Professor, Montreal Neurological Institute,
Porridge for Parkinson’s (Toronto)
Pilot Project Grant: $44,722
Creation of a Novel Computerized MRI-Integrated 3-D Histochemical Atlas of Parkinson’s Disease Brain
Surgeons can transform the life of a Parkinson’s patient with procedures conducted in key parts of the brain affected by this disease. The results can often minimize or eliminate tremors, and restore an individual’s control over the movement of limbs.
To increase the chances of such success, surgeons would like to know in advance precisely where in the brain they should operate. However, this information can be difficult to obtain. Even well-established technology such as Magnetic Resonance Imaging (MRI) does not reveal the necessary detail to manipulate these intricate brain structures.
Dr. Abbas Sadikot, a neurosurgeon with the Montreal Neurological Institute, proposes the development of a more comprehensive outline for these structures, a higher resolution reference image that could be superimposed on the MRI scan of a patient’s brain. This tool would serve the same function as the common atlas, a map that helps us find the way to unfamiliar places.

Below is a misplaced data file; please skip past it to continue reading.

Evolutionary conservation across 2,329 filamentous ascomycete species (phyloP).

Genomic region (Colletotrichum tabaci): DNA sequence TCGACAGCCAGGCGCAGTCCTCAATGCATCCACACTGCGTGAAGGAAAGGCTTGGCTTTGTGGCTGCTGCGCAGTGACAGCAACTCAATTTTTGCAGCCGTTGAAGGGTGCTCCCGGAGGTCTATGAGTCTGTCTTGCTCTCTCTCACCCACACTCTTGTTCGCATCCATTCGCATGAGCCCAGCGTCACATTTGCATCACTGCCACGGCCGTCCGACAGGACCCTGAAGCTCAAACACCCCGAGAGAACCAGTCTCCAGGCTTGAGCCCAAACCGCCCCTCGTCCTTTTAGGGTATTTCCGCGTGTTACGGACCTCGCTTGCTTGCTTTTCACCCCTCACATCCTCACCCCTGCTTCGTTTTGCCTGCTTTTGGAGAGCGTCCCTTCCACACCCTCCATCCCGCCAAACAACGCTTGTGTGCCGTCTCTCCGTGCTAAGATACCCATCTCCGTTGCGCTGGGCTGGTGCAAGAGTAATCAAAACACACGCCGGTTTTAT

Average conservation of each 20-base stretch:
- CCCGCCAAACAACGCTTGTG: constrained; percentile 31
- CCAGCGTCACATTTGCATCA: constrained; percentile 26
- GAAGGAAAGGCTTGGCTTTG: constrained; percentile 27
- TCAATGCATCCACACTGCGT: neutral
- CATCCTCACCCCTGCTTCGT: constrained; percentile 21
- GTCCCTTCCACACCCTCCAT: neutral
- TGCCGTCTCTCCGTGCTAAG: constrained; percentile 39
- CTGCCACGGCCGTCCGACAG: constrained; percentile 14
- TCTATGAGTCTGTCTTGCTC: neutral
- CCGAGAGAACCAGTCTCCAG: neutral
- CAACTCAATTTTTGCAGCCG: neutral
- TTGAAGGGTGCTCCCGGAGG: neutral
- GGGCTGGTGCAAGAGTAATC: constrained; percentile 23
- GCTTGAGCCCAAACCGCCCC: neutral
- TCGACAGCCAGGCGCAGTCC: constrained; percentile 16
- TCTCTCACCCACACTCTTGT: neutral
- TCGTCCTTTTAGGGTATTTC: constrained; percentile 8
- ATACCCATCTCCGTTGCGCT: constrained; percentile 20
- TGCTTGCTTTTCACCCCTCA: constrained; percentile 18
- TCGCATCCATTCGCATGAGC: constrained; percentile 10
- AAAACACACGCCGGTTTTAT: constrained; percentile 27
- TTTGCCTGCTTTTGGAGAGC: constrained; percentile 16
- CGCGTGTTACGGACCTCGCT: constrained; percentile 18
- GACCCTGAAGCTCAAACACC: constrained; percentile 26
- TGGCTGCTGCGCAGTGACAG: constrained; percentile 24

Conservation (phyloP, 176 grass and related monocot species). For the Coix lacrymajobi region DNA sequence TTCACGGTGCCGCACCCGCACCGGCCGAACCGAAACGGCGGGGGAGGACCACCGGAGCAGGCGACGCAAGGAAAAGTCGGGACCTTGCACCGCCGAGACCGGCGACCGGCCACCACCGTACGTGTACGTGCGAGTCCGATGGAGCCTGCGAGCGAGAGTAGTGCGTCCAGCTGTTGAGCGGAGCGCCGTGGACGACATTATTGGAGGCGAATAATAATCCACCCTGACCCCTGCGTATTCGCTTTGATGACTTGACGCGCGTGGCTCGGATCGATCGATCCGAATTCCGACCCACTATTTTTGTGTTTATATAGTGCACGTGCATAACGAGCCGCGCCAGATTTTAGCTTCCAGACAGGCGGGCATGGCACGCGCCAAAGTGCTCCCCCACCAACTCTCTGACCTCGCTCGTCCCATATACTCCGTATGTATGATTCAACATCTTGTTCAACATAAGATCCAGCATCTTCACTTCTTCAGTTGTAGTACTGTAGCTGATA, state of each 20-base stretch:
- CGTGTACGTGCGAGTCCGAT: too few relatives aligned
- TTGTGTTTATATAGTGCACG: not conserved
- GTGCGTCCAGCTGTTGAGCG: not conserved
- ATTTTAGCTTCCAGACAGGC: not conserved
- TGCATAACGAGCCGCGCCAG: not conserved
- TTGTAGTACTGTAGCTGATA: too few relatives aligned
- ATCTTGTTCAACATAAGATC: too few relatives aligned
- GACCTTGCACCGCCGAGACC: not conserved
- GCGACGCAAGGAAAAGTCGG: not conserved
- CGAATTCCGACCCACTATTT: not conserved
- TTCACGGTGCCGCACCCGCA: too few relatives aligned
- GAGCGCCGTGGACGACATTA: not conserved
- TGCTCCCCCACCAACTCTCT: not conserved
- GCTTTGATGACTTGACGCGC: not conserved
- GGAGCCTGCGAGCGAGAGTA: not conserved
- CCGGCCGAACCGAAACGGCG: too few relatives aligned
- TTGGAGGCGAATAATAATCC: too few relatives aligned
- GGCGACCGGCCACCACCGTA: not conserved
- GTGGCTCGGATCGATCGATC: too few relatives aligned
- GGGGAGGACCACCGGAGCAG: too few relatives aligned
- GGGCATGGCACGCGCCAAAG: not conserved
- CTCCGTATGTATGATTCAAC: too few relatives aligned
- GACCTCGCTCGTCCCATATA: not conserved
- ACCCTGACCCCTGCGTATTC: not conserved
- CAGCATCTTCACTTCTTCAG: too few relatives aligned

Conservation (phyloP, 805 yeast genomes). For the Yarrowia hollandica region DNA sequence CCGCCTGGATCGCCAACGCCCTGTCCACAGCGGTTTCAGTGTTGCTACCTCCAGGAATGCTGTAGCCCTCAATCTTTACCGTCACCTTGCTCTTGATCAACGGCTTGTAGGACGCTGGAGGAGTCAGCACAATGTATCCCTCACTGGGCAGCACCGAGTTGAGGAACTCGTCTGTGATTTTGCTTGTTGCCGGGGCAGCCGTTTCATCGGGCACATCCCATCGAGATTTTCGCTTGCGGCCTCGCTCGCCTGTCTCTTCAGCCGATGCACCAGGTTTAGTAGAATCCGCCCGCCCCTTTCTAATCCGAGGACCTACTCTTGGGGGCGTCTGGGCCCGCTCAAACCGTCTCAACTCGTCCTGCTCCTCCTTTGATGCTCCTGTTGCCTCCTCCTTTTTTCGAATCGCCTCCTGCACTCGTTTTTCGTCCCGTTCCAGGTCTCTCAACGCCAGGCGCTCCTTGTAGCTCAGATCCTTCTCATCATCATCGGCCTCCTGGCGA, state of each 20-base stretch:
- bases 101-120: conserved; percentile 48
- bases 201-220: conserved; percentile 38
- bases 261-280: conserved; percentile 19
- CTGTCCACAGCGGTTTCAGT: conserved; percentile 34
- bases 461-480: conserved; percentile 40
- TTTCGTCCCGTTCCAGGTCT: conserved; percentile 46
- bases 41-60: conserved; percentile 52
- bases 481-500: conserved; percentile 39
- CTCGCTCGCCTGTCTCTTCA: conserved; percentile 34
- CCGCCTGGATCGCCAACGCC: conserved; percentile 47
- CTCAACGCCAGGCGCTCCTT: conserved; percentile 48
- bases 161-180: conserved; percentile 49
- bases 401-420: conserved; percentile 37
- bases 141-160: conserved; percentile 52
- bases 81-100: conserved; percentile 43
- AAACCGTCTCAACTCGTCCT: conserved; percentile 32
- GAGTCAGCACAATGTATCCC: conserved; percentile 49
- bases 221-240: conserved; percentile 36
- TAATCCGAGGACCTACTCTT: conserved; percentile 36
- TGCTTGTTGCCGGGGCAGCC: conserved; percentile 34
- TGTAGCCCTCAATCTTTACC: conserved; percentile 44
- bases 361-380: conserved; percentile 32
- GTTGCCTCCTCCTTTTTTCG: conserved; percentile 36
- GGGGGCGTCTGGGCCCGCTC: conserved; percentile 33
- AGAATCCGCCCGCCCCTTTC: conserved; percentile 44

“It’s quite urgent to have such an atlas, which does not exist today,” says Sadikot.
To create this image, Sadikot and his colleagues work with brains donated for research purposes. They physically locate the various parts of this organ and record the information to compose the atlas. This work has taken on even more significance through the generous donation of a brain from someone who had Parkinson’s disease.
“We know that the structure of the brains of Parkinson’s patients changes in a very specific manner based on the deterioration or loss of nerve cells,” explains Sadikot. Incorporating these changes will add to the accuracy of the atlas.
Sadikot’s interest in this project was spawned by his first-hand experience of how much relief surgery can provide from the symptoms of Parkinson’s disease. This same experience also showed him how difficult it was to conduct the surgery without sufficient imagery, and he is grateful for the support to develop an atlas that will overcome this problem.
“In order to get the project moving, I have to have this initial funding source,” he says.